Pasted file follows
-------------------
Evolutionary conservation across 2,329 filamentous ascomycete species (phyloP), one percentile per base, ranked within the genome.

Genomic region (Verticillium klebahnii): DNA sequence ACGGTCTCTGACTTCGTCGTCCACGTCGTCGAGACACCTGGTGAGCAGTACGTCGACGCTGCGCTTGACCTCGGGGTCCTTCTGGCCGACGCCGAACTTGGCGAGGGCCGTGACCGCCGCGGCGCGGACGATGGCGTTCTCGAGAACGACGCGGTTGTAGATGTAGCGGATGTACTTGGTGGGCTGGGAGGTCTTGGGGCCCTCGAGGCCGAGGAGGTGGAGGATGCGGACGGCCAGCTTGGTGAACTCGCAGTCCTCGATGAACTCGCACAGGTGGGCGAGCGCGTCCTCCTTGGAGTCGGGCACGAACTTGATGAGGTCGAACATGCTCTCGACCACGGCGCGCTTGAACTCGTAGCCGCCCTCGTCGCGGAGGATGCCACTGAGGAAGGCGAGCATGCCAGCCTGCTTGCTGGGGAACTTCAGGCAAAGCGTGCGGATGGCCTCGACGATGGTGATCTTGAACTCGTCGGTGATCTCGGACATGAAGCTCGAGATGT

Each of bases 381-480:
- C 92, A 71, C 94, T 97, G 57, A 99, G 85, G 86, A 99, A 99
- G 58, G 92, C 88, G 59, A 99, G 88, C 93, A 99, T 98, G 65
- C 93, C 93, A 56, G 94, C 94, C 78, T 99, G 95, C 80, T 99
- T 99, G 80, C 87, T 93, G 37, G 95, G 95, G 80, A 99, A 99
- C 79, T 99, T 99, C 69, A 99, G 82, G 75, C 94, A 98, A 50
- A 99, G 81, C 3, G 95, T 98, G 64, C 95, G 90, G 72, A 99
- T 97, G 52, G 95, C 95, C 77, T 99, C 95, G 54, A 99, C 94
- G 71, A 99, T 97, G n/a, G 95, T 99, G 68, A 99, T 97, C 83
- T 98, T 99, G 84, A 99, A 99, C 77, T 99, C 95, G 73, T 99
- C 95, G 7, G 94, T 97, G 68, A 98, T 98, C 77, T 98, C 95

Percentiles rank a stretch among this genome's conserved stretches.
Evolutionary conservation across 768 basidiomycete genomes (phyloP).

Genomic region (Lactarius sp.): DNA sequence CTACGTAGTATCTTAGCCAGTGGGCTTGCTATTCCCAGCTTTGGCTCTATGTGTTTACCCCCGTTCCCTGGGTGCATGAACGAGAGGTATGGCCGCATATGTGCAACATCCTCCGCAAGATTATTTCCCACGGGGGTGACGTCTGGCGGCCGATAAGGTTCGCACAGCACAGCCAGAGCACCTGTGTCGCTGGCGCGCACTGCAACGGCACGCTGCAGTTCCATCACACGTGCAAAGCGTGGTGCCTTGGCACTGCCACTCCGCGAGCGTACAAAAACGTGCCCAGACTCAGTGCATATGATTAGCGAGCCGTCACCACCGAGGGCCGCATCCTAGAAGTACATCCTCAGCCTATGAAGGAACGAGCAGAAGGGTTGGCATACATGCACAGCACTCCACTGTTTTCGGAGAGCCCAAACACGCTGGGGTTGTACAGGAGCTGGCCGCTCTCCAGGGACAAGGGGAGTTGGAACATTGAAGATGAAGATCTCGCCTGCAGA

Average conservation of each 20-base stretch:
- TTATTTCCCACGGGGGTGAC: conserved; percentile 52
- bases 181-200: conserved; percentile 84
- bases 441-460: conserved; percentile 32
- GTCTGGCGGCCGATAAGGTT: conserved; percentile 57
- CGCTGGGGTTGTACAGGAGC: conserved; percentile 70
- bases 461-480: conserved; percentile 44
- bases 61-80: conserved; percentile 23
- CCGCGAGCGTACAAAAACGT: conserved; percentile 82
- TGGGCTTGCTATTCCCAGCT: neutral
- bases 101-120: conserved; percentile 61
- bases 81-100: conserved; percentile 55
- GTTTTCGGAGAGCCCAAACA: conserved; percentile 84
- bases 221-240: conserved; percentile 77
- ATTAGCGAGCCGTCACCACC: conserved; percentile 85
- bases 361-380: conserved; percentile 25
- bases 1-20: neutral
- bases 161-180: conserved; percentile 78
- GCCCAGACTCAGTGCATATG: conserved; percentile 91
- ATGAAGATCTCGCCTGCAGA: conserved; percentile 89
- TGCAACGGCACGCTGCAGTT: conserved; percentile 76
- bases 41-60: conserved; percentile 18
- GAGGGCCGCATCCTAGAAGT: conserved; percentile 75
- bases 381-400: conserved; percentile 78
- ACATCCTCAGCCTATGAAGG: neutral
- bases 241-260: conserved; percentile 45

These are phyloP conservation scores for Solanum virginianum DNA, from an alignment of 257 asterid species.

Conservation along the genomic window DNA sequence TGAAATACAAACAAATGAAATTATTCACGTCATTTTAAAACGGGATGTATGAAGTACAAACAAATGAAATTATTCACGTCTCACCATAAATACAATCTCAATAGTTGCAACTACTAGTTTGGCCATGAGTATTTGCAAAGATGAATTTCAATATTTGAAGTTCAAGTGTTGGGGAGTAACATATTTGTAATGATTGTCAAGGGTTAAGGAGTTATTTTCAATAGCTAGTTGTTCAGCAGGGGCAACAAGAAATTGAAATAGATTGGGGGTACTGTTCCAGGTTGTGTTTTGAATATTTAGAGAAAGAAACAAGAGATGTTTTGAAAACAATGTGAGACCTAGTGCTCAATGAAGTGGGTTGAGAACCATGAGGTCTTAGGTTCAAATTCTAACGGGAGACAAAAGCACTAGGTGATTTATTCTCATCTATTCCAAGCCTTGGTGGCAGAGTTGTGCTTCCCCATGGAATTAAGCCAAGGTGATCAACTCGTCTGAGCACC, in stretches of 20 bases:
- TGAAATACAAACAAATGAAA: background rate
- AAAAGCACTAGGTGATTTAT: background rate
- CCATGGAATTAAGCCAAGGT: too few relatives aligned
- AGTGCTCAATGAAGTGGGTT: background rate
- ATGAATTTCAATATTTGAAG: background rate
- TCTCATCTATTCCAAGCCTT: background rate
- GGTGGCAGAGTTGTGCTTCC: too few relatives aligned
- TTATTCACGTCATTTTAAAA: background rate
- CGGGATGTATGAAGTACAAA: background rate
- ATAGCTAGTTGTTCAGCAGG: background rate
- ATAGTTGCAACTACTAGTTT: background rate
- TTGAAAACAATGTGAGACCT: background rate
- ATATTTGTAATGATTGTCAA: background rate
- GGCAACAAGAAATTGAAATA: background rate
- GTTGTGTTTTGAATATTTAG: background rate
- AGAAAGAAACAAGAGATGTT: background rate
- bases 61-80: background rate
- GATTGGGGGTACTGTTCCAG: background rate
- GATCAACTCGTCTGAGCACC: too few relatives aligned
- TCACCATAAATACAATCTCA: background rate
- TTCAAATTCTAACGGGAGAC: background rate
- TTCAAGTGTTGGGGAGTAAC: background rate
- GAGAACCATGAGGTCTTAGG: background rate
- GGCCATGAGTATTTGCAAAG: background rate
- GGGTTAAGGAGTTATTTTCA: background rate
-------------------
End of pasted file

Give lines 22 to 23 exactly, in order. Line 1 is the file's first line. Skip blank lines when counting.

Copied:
- CGCTGGGGTTGTACAGGAGC: conserved; percentile 70
- bases 461-480: conserved; percentile 44